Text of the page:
In the recent case of McCullough v ICI the claimant challenged the terms of the ICI contractual redundancy scheme. She alleged age discrimination against younger workers.
The terms of the ICI scheme, which has been in place since 1971, meant that she - being made redundant at 37 years of age with 7 years service - received 55% of ‘relevant pay’. Had she been over 50 years old she would have received 175%, because the scheme was structured to encourage older employees to retire and make way for younger personnel.
The original tribunal thought that this discrepancy was justified.
The EAT disagrees, but only to the extent of saying that the original tribunal had focussed on the aims of the employer and had not considered the balancing exercise that it is required to perform - balancing the reasonable needs of the employer as expressed in the terms of the scheme against the discriminatory effect of the scheme on the individual employee. The case has been remitted to the employment tribunal to consider this one issue.
Points to note –
- Payments under an employer’s redundancy scheme may be (as in this case) contractual benefits to which employees are entitled if made redundant. If so, it may be easy for a claimant to allege that the terms of their entitlement are tainted by age discrimination. In the current economic climate, employers should check the terms of any policies or procedures relating to redundancy to establish whether they have any discretion in how they are applied.
- Redundancy terms may amount to both direct and indirect age discrimination. Direct - if any payments are related directly to age. Indirect - if payments are related to years of service.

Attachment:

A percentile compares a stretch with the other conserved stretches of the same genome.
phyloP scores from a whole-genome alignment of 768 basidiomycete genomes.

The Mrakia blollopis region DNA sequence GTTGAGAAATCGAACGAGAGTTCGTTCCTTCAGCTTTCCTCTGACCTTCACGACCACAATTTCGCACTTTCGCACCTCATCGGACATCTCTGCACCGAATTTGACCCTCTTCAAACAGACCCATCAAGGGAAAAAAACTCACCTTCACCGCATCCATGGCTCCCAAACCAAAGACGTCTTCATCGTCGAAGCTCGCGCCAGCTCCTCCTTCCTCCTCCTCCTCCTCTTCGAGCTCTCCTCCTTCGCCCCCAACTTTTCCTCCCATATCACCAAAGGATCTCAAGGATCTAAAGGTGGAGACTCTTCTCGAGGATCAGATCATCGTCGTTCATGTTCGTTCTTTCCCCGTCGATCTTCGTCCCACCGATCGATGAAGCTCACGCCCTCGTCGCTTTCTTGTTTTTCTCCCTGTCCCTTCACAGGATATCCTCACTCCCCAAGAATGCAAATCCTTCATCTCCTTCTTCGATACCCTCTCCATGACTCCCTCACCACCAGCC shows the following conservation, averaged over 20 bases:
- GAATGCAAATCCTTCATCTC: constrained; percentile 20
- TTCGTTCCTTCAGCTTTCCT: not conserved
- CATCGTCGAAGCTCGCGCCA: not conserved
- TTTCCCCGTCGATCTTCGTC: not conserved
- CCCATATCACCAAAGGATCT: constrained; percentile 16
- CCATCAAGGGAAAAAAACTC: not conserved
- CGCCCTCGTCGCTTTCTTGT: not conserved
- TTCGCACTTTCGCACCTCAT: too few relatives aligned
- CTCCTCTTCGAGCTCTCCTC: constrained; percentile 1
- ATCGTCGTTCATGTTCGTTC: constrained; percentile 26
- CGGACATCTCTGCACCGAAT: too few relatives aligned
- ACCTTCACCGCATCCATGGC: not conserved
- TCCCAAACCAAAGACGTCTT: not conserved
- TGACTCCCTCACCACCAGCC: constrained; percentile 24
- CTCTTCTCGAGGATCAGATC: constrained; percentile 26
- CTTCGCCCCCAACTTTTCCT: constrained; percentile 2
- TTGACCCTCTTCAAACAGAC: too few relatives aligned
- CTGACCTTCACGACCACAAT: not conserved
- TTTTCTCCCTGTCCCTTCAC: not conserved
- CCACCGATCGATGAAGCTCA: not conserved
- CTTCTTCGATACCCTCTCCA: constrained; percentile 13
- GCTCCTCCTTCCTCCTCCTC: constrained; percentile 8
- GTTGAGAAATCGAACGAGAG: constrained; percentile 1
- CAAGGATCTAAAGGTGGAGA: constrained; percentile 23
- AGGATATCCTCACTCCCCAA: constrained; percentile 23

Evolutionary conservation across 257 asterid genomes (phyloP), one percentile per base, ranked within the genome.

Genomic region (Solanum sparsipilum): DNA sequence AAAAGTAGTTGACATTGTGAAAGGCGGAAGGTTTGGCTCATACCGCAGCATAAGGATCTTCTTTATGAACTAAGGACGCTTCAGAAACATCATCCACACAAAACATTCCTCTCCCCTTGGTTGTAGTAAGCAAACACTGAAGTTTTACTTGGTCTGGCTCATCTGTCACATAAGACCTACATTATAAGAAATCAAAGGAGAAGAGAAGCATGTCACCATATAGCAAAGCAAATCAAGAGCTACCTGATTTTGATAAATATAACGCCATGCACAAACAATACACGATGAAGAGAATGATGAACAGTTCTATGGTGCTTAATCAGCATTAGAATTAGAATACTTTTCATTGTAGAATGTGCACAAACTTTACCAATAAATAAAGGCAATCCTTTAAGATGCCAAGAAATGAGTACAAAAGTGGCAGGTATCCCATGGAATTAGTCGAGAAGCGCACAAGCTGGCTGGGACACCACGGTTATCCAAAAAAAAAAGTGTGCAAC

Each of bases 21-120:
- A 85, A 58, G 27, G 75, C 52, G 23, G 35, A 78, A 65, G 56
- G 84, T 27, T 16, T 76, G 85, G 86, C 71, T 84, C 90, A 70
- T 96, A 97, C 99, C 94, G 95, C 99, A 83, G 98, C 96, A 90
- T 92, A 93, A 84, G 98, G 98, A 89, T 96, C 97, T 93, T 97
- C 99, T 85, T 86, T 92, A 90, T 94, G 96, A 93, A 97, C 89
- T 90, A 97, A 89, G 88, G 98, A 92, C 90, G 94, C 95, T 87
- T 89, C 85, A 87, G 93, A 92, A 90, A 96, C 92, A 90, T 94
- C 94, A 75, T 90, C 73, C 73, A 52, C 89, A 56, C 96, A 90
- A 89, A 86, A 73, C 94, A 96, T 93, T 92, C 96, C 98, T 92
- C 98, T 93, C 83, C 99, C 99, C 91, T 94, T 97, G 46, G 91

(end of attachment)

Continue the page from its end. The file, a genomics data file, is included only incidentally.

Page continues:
- If faced with such an age discrimination claim, an employer’s only course of action is to argue (as ICI did here) that the terms of its redundancy scheme are justified as being a proportionate means of achieving a legitimate aim.
- The EAT was sympathetic to many of the employer’s arguments. Encouraging and rewarding loyalty, giving larger redundancy payments to older workers, and having a redundancy policy that applied to all employees across the board and made it easier to manage change were all accepted as worthwhile aims. What was lacking in this case was any evidence that a balancing exercise had been done between those aims and the individual employee’s rights.
- Employers will need to show to what extent any claimant is in fact disadvantaged by the terms of the scheme. Length of service as a criterion for payment may not be discriminatory depending on the age at which employees are typically recruited into the business. A tribunal will also want to know what the impact would have been on the claimant – and all the other employees – if different redundancy terms had been applied.
- There is a statutory exemption for redundancy schemes in Regulation 33 of the Age Regulations. It did not apply in this case but Regulation 33 sets limits on the extent to which employers can vary the rules as to age/length of service that apply to statutory redundancy payments (which are outside the remit of the Age Regulations) and not face an age discrimination claim. We shall be happy to advise further on this and any other redundancy issues.